Tuesday, April 19, 2011

Santiago in the Fall…

Government Palace, Santiago Chile (2)End of March, the beginning of Fall. A perfect time to visit Santiago, Chile.

Nestled up against the Andes mountains, this is a city (and a country) that has seen its share of challenge.

In a testament to our fast-paced interconnected world, I saw a big display of how the government was reconstructing parts of the country following last year’s 8.8 earthquake.

On the one hand, like you, I had heard about it. On the other, because of more recent events, I had kind of forgotten about it.

While linguistically similar to most of Latin America, there’s definitely a unique vibe to this country. Perhaps it has to do with the (relatively) unusual shape and its geographical position in the SW corner of the continent, physically separated by some really huge mountains.

Or, maybe it’s something else, but whatever it is, there’s a vibrancy here that is exciting. There’s a solid work ethic. There’s a real pride in the country, the people, and the importance of family values cannot be overstated.

And those values have led to an impressive series of deGovernment Palace, Santiago Chile (1)velopments that make you believe in the future of this country.

As usual, I had only a few hours, but I did the best to make the most of it.

The journey actually began at 3am when I arrived from Argentina. After paying the $140 “reciprocity” fee (a nice way to earn some hard cash), I was whisked in a taxi on an ultra-modern highway (built in 2005) to my hotel, the Radisson (see here why I loved it).

What was really neat about the road was that it had all high-speed tolls (you’ve seen some of these on parts of I-95 and other places), but it was cool and you heard a little “beep” in the car as you got charged.

I jumped on the Metro, which was super clean, very efficient, air-conditioned and which had murals on the walls in the stations which gave it a nice, artistic feel.

Travelling down to the center of the city, (Universidad de Chile was my stop), I walked on Avenida Bernardo O’ Higgins to get to the main Government Palace (which I believe is now home to the Interior Ministry.) That’s where I saw the HUGE flag, the horse guards, and, as luck would have it, a military brass band welcoming some dignitaries from Kuwait.

Going from there, I happened upon a large pedestrian mall, Avenida Humada, brimming with people, shops, and vendors. It was about 80 degrees (Fahrenheit) and people were out and about. Just fun to be a part of it.

All along, I would pull out the iPad, look for free wi-fi (sometimes more successful than others) and try to get a bit of history/wikipedia on the place where I was standing.

For example, I had seen the movie Machuca about the end of the Allende period, but I didn’t know/remember that he committed suicide…on September 11th, 1973 until I saw it today.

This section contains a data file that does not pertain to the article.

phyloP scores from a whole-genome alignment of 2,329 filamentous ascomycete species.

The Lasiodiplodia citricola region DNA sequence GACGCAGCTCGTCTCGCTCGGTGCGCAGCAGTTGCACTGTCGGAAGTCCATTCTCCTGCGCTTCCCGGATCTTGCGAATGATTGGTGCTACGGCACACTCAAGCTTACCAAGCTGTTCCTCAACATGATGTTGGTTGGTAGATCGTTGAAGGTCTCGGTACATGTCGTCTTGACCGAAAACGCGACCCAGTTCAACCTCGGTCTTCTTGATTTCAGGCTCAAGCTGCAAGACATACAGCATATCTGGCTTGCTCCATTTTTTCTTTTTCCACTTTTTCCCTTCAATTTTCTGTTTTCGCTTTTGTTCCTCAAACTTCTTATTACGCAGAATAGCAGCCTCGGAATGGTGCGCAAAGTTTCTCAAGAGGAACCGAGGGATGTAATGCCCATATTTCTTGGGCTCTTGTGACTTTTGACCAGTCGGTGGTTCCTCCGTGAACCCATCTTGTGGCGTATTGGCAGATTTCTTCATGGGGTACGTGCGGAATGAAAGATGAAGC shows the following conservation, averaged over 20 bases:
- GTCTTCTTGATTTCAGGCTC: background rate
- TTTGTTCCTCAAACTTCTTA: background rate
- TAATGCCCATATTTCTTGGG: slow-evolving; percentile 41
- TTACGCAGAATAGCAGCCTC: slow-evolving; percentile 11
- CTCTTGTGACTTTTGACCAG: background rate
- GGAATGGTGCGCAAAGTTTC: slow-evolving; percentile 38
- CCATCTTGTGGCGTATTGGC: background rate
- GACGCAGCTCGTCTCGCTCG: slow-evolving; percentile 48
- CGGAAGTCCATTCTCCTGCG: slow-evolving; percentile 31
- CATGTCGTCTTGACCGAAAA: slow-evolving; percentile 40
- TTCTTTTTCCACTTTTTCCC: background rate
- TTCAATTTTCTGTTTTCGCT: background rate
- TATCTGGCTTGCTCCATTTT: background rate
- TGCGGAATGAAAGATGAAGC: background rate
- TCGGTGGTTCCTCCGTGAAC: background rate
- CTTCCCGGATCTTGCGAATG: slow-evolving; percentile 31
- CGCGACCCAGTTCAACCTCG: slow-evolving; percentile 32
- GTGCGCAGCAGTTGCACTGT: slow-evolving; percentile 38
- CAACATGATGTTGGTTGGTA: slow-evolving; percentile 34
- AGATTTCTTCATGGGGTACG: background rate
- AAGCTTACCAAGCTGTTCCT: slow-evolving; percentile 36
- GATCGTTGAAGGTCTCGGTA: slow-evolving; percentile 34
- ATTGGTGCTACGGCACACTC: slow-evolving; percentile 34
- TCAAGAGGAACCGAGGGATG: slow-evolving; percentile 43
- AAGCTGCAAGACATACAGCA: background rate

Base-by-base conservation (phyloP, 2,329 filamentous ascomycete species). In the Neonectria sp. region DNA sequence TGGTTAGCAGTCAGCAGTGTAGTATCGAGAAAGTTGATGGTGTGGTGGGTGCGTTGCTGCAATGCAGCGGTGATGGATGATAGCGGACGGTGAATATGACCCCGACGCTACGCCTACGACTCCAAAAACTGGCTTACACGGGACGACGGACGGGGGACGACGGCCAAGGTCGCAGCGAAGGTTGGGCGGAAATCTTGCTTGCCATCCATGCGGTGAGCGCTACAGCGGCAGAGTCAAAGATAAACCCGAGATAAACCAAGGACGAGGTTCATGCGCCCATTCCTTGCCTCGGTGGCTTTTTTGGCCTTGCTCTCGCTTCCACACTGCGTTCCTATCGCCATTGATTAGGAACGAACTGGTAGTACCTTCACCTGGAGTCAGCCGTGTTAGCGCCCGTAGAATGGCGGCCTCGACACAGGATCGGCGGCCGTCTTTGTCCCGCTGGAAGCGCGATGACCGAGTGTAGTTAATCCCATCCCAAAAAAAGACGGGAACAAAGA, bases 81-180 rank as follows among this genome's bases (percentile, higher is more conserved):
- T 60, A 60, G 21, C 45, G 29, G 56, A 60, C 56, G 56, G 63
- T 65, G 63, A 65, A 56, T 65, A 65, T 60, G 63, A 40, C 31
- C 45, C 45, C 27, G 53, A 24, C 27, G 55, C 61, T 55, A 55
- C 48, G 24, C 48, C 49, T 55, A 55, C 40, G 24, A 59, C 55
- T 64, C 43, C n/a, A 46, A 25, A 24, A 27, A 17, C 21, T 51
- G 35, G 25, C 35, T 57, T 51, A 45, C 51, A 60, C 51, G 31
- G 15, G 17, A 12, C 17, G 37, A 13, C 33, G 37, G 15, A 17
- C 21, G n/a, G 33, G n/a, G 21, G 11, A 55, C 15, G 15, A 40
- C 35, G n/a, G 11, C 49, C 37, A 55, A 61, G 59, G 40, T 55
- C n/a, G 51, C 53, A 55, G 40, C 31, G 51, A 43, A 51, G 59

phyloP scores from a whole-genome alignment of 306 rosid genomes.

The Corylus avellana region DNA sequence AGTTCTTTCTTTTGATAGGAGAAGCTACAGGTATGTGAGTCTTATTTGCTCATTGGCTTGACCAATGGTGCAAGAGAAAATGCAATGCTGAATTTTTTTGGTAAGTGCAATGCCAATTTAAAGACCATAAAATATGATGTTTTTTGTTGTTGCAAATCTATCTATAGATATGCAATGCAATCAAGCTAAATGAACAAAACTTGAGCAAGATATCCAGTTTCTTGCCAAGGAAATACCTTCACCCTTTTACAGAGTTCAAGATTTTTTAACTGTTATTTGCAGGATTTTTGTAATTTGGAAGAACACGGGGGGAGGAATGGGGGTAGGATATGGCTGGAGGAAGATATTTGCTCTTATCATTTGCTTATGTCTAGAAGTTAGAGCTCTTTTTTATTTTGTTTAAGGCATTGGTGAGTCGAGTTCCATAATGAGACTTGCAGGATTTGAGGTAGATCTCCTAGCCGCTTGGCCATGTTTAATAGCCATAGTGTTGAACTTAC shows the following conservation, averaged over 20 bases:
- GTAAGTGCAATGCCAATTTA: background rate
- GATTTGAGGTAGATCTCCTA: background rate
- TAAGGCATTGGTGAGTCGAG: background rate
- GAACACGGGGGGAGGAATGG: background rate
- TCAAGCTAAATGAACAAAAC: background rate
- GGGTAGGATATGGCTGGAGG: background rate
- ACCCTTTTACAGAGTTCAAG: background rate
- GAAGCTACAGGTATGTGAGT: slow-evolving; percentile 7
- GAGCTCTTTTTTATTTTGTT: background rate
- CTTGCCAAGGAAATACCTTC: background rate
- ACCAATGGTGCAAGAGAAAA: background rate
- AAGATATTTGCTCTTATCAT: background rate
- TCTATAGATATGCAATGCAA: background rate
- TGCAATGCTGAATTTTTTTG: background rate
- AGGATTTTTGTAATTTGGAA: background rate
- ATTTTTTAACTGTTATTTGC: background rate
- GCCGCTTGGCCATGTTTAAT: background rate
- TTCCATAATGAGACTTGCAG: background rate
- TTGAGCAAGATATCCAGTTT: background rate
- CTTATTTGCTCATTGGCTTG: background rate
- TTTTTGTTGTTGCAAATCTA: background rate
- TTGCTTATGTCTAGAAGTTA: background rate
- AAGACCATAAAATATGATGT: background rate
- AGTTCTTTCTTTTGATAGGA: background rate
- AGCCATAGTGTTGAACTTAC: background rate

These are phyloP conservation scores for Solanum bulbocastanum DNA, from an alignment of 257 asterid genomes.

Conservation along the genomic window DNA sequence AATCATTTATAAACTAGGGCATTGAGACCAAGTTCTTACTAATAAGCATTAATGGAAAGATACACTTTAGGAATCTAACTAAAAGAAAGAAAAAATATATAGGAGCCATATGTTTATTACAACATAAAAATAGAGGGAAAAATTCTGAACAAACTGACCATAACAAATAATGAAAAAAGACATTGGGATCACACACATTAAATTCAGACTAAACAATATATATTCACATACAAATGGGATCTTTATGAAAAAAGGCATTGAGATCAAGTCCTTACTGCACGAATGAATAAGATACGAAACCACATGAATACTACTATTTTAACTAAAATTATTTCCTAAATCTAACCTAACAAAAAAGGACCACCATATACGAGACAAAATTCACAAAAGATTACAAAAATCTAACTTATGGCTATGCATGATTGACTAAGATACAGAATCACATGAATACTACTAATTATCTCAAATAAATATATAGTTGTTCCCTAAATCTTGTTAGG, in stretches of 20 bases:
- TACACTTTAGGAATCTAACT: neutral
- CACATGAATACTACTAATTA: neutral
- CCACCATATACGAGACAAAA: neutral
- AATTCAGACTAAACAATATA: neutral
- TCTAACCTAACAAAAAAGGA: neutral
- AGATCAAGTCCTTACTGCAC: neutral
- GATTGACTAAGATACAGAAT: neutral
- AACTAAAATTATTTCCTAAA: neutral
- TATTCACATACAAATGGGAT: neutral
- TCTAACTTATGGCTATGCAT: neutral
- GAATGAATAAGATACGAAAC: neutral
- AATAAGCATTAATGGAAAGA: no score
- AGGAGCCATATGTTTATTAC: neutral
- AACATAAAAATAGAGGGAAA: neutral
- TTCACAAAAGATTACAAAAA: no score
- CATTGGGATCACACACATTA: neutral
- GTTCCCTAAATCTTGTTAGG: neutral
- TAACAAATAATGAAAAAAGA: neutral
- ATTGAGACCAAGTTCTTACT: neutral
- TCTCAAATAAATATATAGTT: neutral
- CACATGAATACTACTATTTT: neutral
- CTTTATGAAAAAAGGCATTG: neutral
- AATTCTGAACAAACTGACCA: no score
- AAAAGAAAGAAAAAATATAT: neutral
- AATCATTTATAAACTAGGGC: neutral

Anyway, by this point, I was hurting for a coffee, but I didn’t want to sit down for a long time, just something quick. I saw Starbucks and Dunkin’ Donuts, but that wasn’t what I had in mind.

Then I saw the “Café Haiti” sign. “Perfect,” I thought.

I walked in and basically discovered the “Hooters of Coffee.” The Haiti Cafe--the Hooters of Coffeewomen were not quite skimpily attired, but they had uniforms and it was pretty clear that, in order to work behind the counter, you had to be 1. really attractive 2. have a large chest 3. be young and 4. be willing to flirt with customers. For a moment, I seriously thought there was a brothel upstairs.

I didn’t want to be too obvious in asking them for a picture, but I did capture one.

What’s neat about Santiago is that the center of the city isn’t that large. It’s very walkable and hence, feels very livable and comfortable. Some cities, Sao Paolo and Buenos Aires, are just so big that you don’t think you can ever “get the true feel for it.”

From the shopping area, I walked through Plaza de Armas, built in the traditional Spanish style with a big church on one side to the Mercado Central (the central market) which was all about seafood..anview from Cerro San Cristobal, Santiago de Chileything you could imagine. The smell eventually got to me and it was time to go on.

The next and final stop was the obligatory ride up the funicular railway to the top of the Cerro San Cristobal, affording you the panoramic vista of the city. Apparently, there’s some sort of geological phenomenon that, because of the mountains has warm air on top of cold air which traps smog in the city. Still, I was pretty happy about it and enjoyed the exercise of walking a lot on the side of the montana.

All in all, 3 hours and I was back at the hotel, satisfied with my accomplishments of the day.

To top it all off, I had a Pisco Sour (the national drink of Chile) with my client later that evening.

Chile is very affordable and I would expect that there’s a lot more to see both in the city and the rest of the country (the beach is about an hour away), but for a “taste,” I felt like I could declare victory.

The more I travel, the more I realize that the technological innovations (cell phones, mass transit) are really creating a common culture. While we don’t all watch the same shows or visit the same websites, we can all relate to the feeling to wanting to be connected to others.

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